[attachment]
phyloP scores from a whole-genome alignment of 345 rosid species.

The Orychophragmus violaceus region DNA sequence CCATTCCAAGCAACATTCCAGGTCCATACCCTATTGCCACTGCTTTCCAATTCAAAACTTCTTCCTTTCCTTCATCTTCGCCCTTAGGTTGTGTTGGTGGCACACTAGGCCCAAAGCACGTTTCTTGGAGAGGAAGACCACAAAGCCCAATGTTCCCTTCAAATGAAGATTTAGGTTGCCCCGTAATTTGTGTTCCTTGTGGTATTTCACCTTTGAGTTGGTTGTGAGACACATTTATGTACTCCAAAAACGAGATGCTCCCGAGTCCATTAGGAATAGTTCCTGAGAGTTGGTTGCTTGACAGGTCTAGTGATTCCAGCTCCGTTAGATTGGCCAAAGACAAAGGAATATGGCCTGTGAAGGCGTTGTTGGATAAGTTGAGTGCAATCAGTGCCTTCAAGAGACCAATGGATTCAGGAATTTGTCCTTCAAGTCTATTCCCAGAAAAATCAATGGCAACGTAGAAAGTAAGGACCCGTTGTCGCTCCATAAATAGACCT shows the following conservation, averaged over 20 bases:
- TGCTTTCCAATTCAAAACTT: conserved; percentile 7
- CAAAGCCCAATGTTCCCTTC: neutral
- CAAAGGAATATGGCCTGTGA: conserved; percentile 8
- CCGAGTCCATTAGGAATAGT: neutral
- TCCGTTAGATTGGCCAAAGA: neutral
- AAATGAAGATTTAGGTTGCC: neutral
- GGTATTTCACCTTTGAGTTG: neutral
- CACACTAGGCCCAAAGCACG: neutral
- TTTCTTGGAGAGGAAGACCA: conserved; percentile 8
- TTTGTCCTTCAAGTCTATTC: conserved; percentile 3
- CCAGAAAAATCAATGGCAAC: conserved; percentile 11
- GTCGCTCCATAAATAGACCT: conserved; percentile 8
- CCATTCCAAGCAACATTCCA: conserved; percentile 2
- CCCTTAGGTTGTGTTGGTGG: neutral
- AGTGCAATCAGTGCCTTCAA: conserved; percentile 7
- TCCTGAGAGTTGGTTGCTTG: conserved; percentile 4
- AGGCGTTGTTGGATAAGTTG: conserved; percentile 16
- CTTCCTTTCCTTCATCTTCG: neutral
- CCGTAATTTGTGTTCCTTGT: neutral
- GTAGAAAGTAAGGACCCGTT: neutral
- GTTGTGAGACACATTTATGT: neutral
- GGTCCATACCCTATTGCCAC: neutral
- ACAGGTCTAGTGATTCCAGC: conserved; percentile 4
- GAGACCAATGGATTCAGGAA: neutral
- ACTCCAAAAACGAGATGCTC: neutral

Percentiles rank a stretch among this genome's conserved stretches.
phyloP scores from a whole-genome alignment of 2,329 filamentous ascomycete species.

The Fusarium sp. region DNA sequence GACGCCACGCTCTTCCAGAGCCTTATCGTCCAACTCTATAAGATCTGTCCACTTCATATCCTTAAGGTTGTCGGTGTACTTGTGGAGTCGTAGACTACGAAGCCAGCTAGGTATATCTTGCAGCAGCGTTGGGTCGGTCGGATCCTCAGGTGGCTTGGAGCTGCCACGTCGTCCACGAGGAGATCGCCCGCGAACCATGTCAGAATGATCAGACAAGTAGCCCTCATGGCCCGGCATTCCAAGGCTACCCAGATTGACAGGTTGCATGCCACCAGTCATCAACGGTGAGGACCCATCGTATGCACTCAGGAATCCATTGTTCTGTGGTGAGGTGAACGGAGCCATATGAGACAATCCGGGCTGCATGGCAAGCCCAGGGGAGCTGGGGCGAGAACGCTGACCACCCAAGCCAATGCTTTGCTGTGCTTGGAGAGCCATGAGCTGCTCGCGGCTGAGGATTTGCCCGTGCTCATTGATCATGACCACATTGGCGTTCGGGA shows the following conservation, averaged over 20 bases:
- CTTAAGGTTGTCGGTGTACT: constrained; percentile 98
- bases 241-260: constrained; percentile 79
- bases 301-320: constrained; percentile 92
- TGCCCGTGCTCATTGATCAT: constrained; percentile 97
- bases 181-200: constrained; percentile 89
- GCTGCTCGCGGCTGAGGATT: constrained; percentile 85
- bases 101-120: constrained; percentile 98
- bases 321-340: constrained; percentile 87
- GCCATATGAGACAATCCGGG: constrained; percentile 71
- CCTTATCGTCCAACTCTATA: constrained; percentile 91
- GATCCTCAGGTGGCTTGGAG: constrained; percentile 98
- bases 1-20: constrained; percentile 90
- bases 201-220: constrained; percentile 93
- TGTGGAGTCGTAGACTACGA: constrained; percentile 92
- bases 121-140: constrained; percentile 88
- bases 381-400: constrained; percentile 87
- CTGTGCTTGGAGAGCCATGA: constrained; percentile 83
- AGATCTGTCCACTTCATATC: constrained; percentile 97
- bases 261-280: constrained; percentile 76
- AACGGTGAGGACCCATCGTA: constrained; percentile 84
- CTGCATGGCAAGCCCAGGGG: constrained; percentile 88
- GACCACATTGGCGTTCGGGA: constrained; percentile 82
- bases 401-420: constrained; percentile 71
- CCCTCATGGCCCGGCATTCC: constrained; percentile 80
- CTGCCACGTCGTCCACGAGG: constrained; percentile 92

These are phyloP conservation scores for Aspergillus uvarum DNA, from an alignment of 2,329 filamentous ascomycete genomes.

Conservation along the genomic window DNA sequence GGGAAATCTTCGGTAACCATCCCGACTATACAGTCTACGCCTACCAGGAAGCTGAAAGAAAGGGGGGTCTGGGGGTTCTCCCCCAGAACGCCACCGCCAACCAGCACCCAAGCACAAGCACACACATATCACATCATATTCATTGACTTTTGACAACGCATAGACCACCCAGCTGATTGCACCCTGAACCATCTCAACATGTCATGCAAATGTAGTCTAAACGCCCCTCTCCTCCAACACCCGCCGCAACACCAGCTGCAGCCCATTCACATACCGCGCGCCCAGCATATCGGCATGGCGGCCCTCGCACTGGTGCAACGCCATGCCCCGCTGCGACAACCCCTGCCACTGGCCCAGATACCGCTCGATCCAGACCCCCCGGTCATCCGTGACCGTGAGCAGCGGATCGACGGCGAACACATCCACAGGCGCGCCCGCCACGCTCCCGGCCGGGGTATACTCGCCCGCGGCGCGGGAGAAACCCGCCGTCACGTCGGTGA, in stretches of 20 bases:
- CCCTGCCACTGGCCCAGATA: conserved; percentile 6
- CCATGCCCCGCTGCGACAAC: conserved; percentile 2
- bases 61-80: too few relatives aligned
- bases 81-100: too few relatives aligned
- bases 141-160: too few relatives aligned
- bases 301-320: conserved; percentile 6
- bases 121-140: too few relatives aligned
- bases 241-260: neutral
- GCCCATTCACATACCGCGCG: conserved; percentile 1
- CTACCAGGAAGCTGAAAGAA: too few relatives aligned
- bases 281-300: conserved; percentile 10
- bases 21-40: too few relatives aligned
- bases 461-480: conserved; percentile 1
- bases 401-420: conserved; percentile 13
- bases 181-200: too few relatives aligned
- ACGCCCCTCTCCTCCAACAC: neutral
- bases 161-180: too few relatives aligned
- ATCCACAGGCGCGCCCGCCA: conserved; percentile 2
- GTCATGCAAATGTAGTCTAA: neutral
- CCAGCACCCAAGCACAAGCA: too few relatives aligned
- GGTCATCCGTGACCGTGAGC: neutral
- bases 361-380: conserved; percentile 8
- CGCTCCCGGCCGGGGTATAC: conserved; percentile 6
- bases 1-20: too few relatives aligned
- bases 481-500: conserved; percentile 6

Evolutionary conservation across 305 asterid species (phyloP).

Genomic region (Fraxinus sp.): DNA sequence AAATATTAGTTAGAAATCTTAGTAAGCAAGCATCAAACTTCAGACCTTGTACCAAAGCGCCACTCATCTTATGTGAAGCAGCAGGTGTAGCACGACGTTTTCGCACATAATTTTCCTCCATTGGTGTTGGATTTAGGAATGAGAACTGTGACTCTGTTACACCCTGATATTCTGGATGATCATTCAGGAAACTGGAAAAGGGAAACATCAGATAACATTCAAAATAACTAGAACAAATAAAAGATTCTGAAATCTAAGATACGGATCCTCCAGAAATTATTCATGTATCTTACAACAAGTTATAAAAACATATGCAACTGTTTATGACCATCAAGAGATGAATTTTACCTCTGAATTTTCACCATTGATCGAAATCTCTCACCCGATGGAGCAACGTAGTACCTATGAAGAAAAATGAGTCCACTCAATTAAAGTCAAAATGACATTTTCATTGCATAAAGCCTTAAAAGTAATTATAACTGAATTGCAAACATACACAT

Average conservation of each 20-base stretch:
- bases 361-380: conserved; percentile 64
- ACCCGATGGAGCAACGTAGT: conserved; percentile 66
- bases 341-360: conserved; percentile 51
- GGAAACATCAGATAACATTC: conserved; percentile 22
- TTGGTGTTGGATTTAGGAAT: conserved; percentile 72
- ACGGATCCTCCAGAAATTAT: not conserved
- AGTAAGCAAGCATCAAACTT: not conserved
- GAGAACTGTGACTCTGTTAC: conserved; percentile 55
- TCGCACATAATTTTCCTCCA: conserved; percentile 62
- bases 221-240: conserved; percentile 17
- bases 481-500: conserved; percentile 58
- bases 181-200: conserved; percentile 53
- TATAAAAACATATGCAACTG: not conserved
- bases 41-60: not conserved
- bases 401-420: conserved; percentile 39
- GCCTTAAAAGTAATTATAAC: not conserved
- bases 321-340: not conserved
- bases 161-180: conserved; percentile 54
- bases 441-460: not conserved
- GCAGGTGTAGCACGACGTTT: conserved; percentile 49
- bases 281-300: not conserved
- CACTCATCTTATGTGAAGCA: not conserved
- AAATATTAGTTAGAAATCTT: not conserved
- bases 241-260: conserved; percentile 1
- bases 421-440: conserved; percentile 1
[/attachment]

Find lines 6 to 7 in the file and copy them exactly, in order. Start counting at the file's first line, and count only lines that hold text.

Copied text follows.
- CCGAGTCCATTAGGAATAGT: neutral
- TCCGTTAGATTGGCCAAAGA: neutral